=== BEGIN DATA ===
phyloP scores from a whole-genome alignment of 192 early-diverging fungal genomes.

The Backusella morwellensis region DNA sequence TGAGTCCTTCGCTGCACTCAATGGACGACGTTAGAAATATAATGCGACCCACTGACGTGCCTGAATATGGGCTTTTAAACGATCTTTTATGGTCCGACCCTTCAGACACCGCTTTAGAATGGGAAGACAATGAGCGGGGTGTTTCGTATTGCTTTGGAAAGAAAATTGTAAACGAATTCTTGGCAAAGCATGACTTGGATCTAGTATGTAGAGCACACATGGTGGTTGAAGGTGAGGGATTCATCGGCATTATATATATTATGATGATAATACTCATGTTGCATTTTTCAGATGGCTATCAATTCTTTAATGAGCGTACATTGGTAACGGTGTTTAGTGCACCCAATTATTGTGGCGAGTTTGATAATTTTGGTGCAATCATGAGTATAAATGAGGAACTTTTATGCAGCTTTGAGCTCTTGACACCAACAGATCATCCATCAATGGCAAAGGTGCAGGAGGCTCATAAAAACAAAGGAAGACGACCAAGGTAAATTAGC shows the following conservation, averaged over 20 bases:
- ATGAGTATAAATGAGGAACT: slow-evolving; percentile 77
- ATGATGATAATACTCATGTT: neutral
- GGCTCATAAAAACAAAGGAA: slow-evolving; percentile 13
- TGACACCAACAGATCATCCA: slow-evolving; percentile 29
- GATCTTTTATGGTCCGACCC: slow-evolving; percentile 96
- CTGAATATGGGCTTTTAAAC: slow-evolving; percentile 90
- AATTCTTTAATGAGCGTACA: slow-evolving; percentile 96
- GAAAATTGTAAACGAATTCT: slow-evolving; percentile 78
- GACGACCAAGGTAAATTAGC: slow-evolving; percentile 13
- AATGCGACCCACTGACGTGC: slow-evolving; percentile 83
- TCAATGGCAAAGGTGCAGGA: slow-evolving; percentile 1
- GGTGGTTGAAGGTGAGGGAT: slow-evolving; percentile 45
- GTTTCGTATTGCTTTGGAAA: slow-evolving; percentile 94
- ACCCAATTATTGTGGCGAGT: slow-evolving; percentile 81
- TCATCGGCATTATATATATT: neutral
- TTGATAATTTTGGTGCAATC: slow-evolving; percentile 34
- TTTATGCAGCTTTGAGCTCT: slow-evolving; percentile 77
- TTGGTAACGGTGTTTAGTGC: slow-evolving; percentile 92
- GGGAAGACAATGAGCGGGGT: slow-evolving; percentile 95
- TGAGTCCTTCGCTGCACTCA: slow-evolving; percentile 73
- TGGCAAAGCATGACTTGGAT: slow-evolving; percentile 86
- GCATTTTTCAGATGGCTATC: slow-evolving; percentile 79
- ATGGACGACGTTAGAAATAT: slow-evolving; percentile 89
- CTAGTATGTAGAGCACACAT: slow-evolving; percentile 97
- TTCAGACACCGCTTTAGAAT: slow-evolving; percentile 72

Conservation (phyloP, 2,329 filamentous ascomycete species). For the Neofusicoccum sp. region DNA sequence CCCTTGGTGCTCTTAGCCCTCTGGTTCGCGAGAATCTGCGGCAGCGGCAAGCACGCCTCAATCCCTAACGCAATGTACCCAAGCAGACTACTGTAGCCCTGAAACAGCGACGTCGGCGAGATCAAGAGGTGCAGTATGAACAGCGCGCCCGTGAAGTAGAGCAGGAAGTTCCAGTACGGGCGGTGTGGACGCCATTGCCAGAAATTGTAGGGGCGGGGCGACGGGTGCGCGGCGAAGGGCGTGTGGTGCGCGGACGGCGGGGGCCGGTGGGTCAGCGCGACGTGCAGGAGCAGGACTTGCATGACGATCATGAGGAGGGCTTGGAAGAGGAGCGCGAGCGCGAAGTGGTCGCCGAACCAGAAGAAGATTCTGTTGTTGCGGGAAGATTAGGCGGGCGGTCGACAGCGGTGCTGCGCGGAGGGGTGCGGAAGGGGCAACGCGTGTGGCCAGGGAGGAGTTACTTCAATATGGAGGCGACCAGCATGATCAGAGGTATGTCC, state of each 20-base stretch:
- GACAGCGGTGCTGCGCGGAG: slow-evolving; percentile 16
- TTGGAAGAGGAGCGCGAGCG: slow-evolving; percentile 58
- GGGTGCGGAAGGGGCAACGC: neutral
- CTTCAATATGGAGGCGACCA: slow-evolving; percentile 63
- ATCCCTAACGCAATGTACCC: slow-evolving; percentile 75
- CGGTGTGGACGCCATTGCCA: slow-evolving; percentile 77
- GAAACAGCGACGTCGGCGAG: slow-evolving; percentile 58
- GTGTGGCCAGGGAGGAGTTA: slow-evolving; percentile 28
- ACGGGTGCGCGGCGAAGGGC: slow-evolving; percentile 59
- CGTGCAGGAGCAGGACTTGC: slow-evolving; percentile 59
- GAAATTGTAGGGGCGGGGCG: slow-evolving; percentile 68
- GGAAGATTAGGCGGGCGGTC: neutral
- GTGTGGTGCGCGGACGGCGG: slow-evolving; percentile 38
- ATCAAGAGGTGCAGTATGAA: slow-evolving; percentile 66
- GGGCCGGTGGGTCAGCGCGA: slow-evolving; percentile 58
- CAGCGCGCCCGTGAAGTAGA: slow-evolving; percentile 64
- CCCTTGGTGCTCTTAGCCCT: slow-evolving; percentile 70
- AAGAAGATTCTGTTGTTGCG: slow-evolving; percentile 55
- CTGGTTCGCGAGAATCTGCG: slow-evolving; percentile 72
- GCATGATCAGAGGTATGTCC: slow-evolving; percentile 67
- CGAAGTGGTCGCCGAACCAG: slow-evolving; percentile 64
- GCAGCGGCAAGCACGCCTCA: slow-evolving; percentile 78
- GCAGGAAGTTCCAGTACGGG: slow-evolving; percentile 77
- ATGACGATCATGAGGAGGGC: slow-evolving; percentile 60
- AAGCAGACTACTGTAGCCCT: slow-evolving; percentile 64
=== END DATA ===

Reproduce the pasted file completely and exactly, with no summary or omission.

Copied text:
phyloP scores from a whole-genome alignment of 192 early-diverging fungal genomes.

The Backusella morwellensis region DNA sequence TGAGTCCTTCGCTGCACTCAATGGACGACGTTAGAAATATAATGCGACCCACTGACGTGCCTGAATATGGGCTTTTAAACGATCTTTTATGGTCCGACCCTTCAGACACCGCTTTAGAATGGGAAGACAATGAGCGGGGTGTTTCGTATTGCTTTGGAAAGAAAATTGTAAACGAATTCTTGGCAAAGCATGACTTGGATCTAGTATGTAGAGCACACATGGTGGTTGAAGGTGAGGGATTCATCGGCATTATATATATTATGATGATAATACTCATGTTGCATTTTTCAGATGGCTATCAATTCTTTAATGAGCGTACATTGGTAACGGTGTTTAGTGCACCCAATTATTGTGGCGAGTTTGATAATTTTGGTGCAATCATGAGTATAAATGAGGAACTTTTATGCAGCTTTGAGCTCTTGACACCAACAGATCATCCATCAATGGCAAAGGTGCAGGAGGCTCATAAAAACAAAGGAAGACGACCAAGGTAAATTAGC shows the following conservation, averaged over 20 bases:
- ATGAGTATAAATGAGGAACT: slow-evolving; percentile 77
- ATGATGATAATACTCATGTT: neutral
- GGCTCATAAAAACAAAGGAA: slow-evolving; percentile 13
- TGACACCAACAGATCATCCA: slow-evolving; percentile 29
- GATCTTTTATGGTCCGACCC: slow-evolving; percentile 96
- CTGAATATGGGCTTTTAAAC: slow-evolving; percentile 90
- AATTCTTTAATGAGCGTACA: slow-evolving; percentile 96
- GAAAATTGTAAACGAATTCT: slow-evolving; percentile 78
- GACGACCAAGGTAAATTAGC: slow-evolving; percentile 13
- AATGCGACCCACTGACGTGC: slow-evolving; percentile 83
- TCAATGGCAAAGGTGCAGGA: slow-evolving; percentile 1
- GGTGGTTGAAGGTGAGGGAT: slow-evolving; percentile 45
- GTTTCGTATTGCTTTGGAAA: slow-evolving; percentile 94
- ACCCAATTATTGTGGCGAGT: slow-evolving; percentile 81
- TCATCGGCATTATATATATT: neutral
- TTGATAATTTTGGTGCAATC: slow-evolving; percentile 34
- TTTATGCAGCTTTGAGCTCT: slow-evolving; percentile 77
- TTGGTAACGGTGTTTAGTGC: slow-evolving; percentile 92
- GGGAAGACAATGAGCGGGGT: slow-evolving; percentile 95
- TGAGTCCTTCGCTGCACTCA: slow-evolving; percentile 73
- TGGCAAAGCATGACTTGGAT: slow-evolving; percentile 86
- GCATTTTTCAGATGGCTATC: slow-evolving; percentile 79
- ATGGACGACGTTAGAAATAT: slow-evolving; percentile 89
- CTAGTATGTAGAGCACACAT: slow-evolving; percentile 97
- TTCAGACACCGCTTTAGAAT: slow-evolving; percentile 72

Conservation (phyloP, 2,329 filamentous ascomycete species). For the Neofusicoccum sp. region DNA sequence CCCTTGGTGCTCTTAGCCCTCTGGTTCGCGAGAATCTGCGGCAGCGGCAAGCACGCCTCAATCCCTAACGCAATGTACCCAAGCAGACTACTGTAGCCCTGAAACAGCGACGTCGGCGAGATCAAGAGGTGCAGTATGAACAGCGCGCCCGTGAAGTAGAGCAGGAAGTTCCAGTACGGGCGGTGTGGACGCCATTGCCAGAAATTGTAGGGGCGGGGCGACGGGTGCGCGGCGAAGGGCGTGTGGTGCGCGGACGGCGGGGGCCGGTGGGTCAGCGCGACGTGCAGGAGCAGGACTTGCATGACGATCATGAGGAGGGCTTGGAAGAGGAGCGCGAGCGCGAAGTGGTCGCCGAACCAGAAGAAGATTCTGTTGTTGCGGGAAGATTAGGCGGGCGGTCGACAGCGGTGCTGCGCGGAGGGGTGCGGAAGGGGCAACGCGTGTGGCCAGGGAGGAGTTACTTCAATATGGAGGCGACCAGCATGATCAGAGGTATGTCC, state of each 20-base stretch:
- GACAGCGGTGCTGCGCGGAG: slow-evolving; percentile 16
- TTGGAAGAGGAGCGCGAGCG: slow-evolving; percentile 58
- GGGTGCGGAAGGGGCAACGC: neutral
- CTTCAATATGGAGGCGACCA: slow-evolving; percentile 63
- ATCCCTAACGCAATGTACCC: slow-evolving; percentile 75
- CGGTGTGGACGCCATTGCCA: slow-evolving; percentile 77
- GAAACAGCGACGTCGGCGAG: slow-evolving; percentile 58
- GTGTGGCCAGGGAGGAGTTA: slow-evolving; percentile 28
- ACGGGTGCGCGGCGAAGGGC: slow-evolving; percentile 59
- CGTGCAGGAGCAGGACTTGC: slow-evolving; percentile 59
- GAAATTGTAGGGGCGGGGCG: slow-evolving; percentile 68
- GGAAGATTAGGCGGGCGGTC: neutral
- GTGTGGTGCGCGGACGGCGG: slow-evolving; percentile 38
- ATCAAGAGGTGCAGTATGAA: slow-evolving; percentile 66
- GGGCCGGTGGGTCAGCGCGA: slow-evolving; percentile 58
- CAGCGCGCCCGTGAAGTAGA: slow-evolving; percentile 64
- CCCTTGGTGCTCTTAGCCCT: slow-evolving; percentile 70
- AAGAAGATTCTGTTGTTGCG: slow-evolving; percentile 55
- CTGGTTCGCGAGAATCTGCG: slow-evolving; percentile 72
- GCATGATCAGAGGTATGTCC: slow-evolving; percentile 67
- CGAAGTGGTCGCCGAACCAG: slow-evolving; percentile 64
- GCAGCGGCAAGCACGCCTCA: slow-evolving; percentile 78
- GCAGGAAGTTCCAGTACGGG: slow-evolving; percentile 77
- ATGACGATCATGAGGAGGGC: slow-evolving; percentile 60
- AAGCAGACTACTGTAGCCCT: slow-evolving; percentile 64